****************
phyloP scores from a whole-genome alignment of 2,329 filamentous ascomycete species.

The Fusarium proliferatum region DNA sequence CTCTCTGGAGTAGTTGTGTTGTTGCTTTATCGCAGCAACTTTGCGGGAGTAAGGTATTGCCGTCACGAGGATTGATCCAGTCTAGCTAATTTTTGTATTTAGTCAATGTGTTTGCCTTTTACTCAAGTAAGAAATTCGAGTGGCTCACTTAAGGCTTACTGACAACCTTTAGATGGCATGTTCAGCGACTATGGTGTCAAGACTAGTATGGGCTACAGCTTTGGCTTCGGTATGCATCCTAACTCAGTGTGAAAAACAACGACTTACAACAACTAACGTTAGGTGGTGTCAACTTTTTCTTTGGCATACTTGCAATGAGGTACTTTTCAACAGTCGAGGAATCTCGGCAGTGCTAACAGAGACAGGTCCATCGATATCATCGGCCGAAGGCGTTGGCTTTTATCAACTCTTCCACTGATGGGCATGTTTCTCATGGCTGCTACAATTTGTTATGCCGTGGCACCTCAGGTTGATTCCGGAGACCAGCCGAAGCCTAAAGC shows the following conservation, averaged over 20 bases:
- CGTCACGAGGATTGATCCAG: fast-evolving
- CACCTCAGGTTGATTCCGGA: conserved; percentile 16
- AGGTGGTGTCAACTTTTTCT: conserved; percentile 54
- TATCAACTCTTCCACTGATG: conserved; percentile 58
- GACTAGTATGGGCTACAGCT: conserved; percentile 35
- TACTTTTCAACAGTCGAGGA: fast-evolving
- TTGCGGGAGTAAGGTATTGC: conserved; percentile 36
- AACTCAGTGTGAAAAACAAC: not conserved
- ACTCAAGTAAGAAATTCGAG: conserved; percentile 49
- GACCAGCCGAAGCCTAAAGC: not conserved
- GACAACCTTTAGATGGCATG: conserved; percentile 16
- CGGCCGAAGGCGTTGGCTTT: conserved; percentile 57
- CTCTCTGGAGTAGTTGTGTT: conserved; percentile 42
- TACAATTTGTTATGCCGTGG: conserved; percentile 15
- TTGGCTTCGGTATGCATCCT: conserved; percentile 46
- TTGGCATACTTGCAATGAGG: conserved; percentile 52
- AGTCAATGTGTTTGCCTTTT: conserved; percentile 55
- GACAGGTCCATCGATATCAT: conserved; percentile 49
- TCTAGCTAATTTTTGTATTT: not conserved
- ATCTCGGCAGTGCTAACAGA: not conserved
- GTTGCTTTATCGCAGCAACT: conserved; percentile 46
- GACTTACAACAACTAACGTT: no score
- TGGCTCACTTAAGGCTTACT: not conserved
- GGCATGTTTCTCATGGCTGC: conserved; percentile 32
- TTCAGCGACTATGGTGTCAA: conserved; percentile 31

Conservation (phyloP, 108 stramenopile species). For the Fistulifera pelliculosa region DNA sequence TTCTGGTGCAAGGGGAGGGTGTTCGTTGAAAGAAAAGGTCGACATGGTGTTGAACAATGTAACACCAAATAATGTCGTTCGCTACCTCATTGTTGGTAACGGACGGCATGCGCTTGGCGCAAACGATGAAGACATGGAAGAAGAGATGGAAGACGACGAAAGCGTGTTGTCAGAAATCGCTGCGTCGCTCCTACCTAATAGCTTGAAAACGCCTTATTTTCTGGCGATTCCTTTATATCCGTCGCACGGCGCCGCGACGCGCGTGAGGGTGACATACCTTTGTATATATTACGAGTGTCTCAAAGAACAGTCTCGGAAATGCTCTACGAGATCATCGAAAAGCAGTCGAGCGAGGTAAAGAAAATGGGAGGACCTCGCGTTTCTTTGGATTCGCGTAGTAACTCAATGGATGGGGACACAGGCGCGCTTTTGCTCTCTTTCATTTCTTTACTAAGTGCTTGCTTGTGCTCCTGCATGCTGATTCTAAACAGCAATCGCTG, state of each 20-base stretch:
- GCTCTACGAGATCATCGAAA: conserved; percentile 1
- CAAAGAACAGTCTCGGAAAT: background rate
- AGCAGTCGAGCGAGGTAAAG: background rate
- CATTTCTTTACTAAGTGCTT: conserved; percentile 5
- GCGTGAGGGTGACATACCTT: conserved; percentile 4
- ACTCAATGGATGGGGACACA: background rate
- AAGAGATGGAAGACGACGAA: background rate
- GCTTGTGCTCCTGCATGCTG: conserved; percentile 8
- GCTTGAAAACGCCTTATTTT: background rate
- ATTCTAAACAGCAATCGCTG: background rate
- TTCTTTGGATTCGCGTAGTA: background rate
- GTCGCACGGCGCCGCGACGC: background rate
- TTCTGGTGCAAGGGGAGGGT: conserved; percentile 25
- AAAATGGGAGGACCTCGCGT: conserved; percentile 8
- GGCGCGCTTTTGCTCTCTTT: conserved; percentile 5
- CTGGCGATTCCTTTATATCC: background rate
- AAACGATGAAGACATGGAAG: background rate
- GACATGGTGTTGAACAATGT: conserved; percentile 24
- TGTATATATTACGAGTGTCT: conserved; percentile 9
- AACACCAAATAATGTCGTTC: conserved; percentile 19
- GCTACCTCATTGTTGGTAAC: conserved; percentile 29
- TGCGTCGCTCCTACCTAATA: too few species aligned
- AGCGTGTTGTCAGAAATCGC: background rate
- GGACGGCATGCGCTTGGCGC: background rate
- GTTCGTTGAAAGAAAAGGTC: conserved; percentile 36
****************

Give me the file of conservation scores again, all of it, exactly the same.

phyloP scores from a whole-genome alignment of 2,329 filamentous ascomycete species.

The Fusarium proliferatum region DNA sequence CTCTCTGGAGTAGTTGTGTTGTTGCTTTATCGCAGCAACTTTGCGGGAGTAAGGTATTGCCGTCACGAGGATTGATCCAGTCTAGCTAATTTTTGTATTTAGTCAATGTGTTTGCCTTTTACTCAAGTAAGAAATTCGAGTGGCTCACTTAAGGCTTACTGACAACCTTTAGATGGCATGTTCAGCGACTATGGTGTCAAGACTAGTATGGGCTACAGCTTTGGCTTCGGTATGCATCCTAACTCAGTGTGAAAAACAACGACTTACAACAACTAACGTTAGGTGGTGTCAACTTTTTCTTTGGCATACTTGCAATGAGGTACTTTTCAACAGTCGAGGAATCTCGGCAGTGCTAACAGAGACAGGTCCATCGATATCATCGGCCGAAGGCGTTGGCTTTTATCAACTCTTCCACTGATGGGCATGTTTCTCATGGCTGCTACAATTTGTTATGCCGTGGCACCTCAGGTTGATTCCGGAGACCAGCCGAAGCCTAAAGC shows the following conservation, averaged over 20 bases:
- CGTCACGAGGATTGATCCAG: fast-evolving
- CACCTCAGGTTGATTCCGGA: conserved; percentile 16
- AGGTGGTGTCAACTTTTTCT: conserved; percentile 54
- TATCAACTCTTCCACTGATG: conserved; percentile 58
- GACTAGTATGGGCTACAGCT: conserved; percentile 35
- TACTTTTCAACAGTCGAGGA: fast-evolving
- TTGCGGGAGTAAGGTATTGC: conserved; percentile 36
- AACTCAGTGTGAAAAACAAC: not conserved
- ACTCAAGTAAGAAATTCGAG: conserved; percentile 49
- GACCAGCCGAAGCCTAAAGC: not conserved
- GACAACCTTTAGATGGCATG: conserved; percentile 16
- CGGCCGAAGGCGTTGGCTTT: conserved; percentile 57
- CTCTCTGGAGTAGTTGTGTT: conserved; percentile 42
- TACAATTTGTTATGCCGTGG: conserved; percentile 15
- TTGGCTTCGGTATGCATCCT: conserved; percentile 46
- TTGGCATACTTGCAATGAGG: conserved; percentile 52
- AGTCAATGTGTTTGCCTTTT: conserved; percentile 55
- GACAGGTCCATCGATATCAT: conserved; percentile 49
- TCTAGCTAATTTTTGTATTT: not conserved
- ATCTCGGCAGTGCTAACAGA: not conserved
- GTTGCTTTATCGCAGCAACT: conserved; percentile 46
- GACTTACAACAACTAACGTT: no score
- TGGCTCACTTAAGGCTTACT: not conserved
- GGCATGTTTCTCATGGCTGC: conserved; percentile 32
- TTCAGCGACTATGGTGTCAA: conserved; percentile 31

Conservation (phyloP, 108 stramenopile species). For the Fistulifera pelliculosa region DNA sequence TTCTGGTGCAAGGGGAGGGTGTTCGTTGAAAGAAAAGGTCGACATGGTGTTGAACAATGTAACACCAAATAATGTCGTTCGCTACCTCATTGTTGGTAACGGACGGCATGCGCTTGGCGCAAACGATGAAGACATGGAAGAAGAGATGGAAGACGACGAAAGCGTGTTGTCAGAAATCGCTGCGTCGCTCCTACCTAATAGCTTGAAAACGCCTTATTTTCTGGCGATTCCTTTATATCCGTCGCACGGCGCCGCGACGCGCGTGAGGGTGACATACCTTTGTATATATTACGAGTGTCTCAAAGAACAGTCTCGGAAATGCTCTACGAGATCATCGAAAAGCAGTCGAGCGAGGTAAAGAAAATGGGAGGACCTCGCGTTTCTTTGGATTCGCGTAGTAACTCAATGGATGGGGACACAGGCGCGCTTTTGCTCTCTTTCATTTCTTTACTAAGTGCTTGCTTGTGCTCCTGCATGCTGATTCTAAACAGCAATCGCTG, state of each 20-base stretch:
- GCTCTACGAGATCATCGAAA: conserved; percentile 1
- CAAAGAACAGTCTCGGAAAT: background rate
- AGCAGTCGAGCGAGGTAAAG: background rate
- CATTTCTTTACTAAGTGCTT: conserved; percentile 5
- GCGTGAGGGTGACATACCTT: conserved; percentile 4
- ACTCAATGGATGGGGACACA: background rate
- AAGAGATGGAAGACGACGAA: background rate
- GCTTGTGCTCCTGCATGCTG: conserved; percentile 8
- GCTTGAAAACGCCTTATTTT: background rate
- ATTCTAAACAGCAATCGCTG: background rate
- TTCTTTGGATTCGCGTAGTA: background rate
- GTCGCACGGCGCCGCGACGC: background rate
- TTCTGGTGCAAGGGGAGGGT: conserved; percentile 25
- AAAATGGGAGGACCTCGCGT: conserved; percentile 8
- GGCGCGCTTTTGCTCTCTTT: conserved; percentile 5
- CTGGCGATTCCTTTATATCC: background rate
- AAACGATGAAGACATGGAAG: background rate
- GACATGGTGTTGAACAATGT: conserved; percentile 24
- TGTATATATTACGAGTGTCT: conserved; percentile 9
- AACACCAAATAATGTCGTTC: conserved; percentile 19
- GCTACCTCATTGTTGGTAAC: conserved; percentile 29
- TGCGTCGCTCCTACCTAATA: too few species aligned
- AGCGTGTTGTCAGAAATCGC: background rate
- GGACGGCATGCGCTTGGCGC: background rate
- GTTCGTTGAAAGAAAAGGTC: conserved; percentile 36